TETs could only access all the data and algorithms to be used if the entities doing the profiling provide this information by themselves, e.g., by allowing direct access or by involving third parties where data and software are made available, e.g., a Data Protection Authority. Even if this was legally demanded and data controllers really fulfil such a legal obligation, this would only cover the actual and planned profiling. For additional profiling done spontaneously or combining further data sources, potentially without bothering to fulfil the law (or being outside the legislation), TETs would have to “guess”, i.e., collecting all kinds of (public and access-restricted) data and algorithms from various data sources and perform all kinds of data mining on the data. By this probably a vast number of different profiles related to the individual would result. The use of PETs for data minimisation would have an influence on the possible results, but still then, profiles could be calculated based on probabilities of linkage or they would be rather group profiles instead of individual profiles which also could lead to decisions directly affecting the individual concerned.  

TETs would have to work all the time to generate new profiles or update already created ones because each action, whether by the individual itself or some other entities with at least some relation to the individual, could influence them. Of course the use of TETs as such is also a piece of information which can be used for profiling. Moreover, the output of TETs may affect the decisions of users: not only to prevent their privacy, but it may overwhelm them, stop them from doing anything (because it could be bad for the profiles on them) or make them careless as they feel doomed by all that information out there. These reactions can be used for further profiling again.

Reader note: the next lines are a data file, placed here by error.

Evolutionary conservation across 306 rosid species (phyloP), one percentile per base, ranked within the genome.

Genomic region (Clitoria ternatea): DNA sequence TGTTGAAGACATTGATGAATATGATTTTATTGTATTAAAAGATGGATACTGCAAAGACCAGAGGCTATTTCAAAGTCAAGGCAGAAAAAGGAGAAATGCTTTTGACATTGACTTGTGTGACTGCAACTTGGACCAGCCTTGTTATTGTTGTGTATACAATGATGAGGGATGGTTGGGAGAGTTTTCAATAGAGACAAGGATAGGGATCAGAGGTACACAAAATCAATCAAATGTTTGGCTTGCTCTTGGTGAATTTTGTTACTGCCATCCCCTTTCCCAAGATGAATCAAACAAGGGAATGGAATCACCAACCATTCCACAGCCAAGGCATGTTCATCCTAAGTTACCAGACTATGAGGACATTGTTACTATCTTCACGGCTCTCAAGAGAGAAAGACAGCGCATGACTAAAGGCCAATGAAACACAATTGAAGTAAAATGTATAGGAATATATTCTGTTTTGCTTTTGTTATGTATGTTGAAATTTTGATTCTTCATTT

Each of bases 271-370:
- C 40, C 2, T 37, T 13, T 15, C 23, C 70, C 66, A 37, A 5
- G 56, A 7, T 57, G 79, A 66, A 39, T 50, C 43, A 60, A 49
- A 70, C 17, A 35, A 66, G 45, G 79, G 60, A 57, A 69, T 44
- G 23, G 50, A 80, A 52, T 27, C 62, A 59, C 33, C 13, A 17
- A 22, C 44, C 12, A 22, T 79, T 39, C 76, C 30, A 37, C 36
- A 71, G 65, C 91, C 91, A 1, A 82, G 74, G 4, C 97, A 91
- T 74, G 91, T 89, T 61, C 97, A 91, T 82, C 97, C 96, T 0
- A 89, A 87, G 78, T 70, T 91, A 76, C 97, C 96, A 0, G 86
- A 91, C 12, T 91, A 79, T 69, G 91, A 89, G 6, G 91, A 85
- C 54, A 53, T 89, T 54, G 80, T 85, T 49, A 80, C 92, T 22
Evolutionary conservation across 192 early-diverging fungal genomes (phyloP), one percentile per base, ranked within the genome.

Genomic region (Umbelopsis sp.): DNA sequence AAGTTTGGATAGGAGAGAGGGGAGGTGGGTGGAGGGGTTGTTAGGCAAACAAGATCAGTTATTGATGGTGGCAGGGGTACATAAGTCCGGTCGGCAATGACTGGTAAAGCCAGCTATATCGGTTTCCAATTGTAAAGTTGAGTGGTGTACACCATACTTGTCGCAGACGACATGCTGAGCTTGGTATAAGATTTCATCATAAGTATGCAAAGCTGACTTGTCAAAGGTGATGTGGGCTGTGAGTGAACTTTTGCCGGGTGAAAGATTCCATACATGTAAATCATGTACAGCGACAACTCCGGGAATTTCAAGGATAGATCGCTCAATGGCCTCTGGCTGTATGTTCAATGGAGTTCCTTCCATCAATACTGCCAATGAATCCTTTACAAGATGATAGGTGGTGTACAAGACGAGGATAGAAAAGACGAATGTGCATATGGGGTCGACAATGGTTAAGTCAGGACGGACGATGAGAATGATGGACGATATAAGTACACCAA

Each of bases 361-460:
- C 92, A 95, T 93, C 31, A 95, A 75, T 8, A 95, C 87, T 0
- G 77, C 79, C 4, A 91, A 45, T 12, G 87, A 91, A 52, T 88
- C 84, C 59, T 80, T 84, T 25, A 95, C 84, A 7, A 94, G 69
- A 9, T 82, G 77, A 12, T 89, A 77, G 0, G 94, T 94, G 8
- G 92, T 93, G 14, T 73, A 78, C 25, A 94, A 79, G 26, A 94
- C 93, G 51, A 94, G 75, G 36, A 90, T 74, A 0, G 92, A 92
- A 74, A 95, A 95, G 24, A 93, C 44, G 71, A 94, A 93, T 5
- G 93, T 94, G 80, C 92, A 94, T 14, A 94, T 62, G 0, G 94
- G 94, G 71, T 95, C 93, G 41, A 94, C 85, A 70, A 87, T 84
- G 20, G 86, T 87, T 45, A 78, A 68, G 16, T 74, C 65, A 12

We conclude from the thoughts sofar that comprehensive TETs are hard to realise, and even if there were possible implementations, it would be necessary to teach individuals to use them in a way which empowers them instead of frightens or depresses them. 

Still, transparency is necessary if people should be able to make informed decisions on their behaviour in the information society. So there might be some components for TETs which do not claim to really perfectly anticipate profiles, but help users at least a bit (partially already mentioned in section 5.2): 

  1. The history logfile of past actions and data disclosures in the trusted area of an individual. 

  2. Information for data subject on their data stored and the way of data processing by data controllers (including data transfers), possibly more detailed than in a typical privacy policy if needed. 

  3. Information on security breaches which may lead or have led to unauthorised access. 

  4. Publicly available collection of known linkages and linkability of data (cf. Hansen et al. 2007b). 

  5. Computation of linkability of attributes considering explicit and implicit information (cf. Berthold, Clauß 2007). 

  6. Publicly availably information on known profiling algorithms and implementations; if not provided by the data controllers themselves, then possibly being re-engineered by peers and provided publicly. 

  7. Provision of computer power by peers to calculate profiles for authorised users. 

  8. Understandable presentation of all available information. 

  9. Media campaigns to teach individuals on what typically is being linked, how they can notice from decisions of possible profiles and categorisations and how they can react if these decisions are not desired.  

In all cases when information is being provided, individuals should get the means to interpret it, e.g., by technological support and/or help of third parties or peers trusted by them.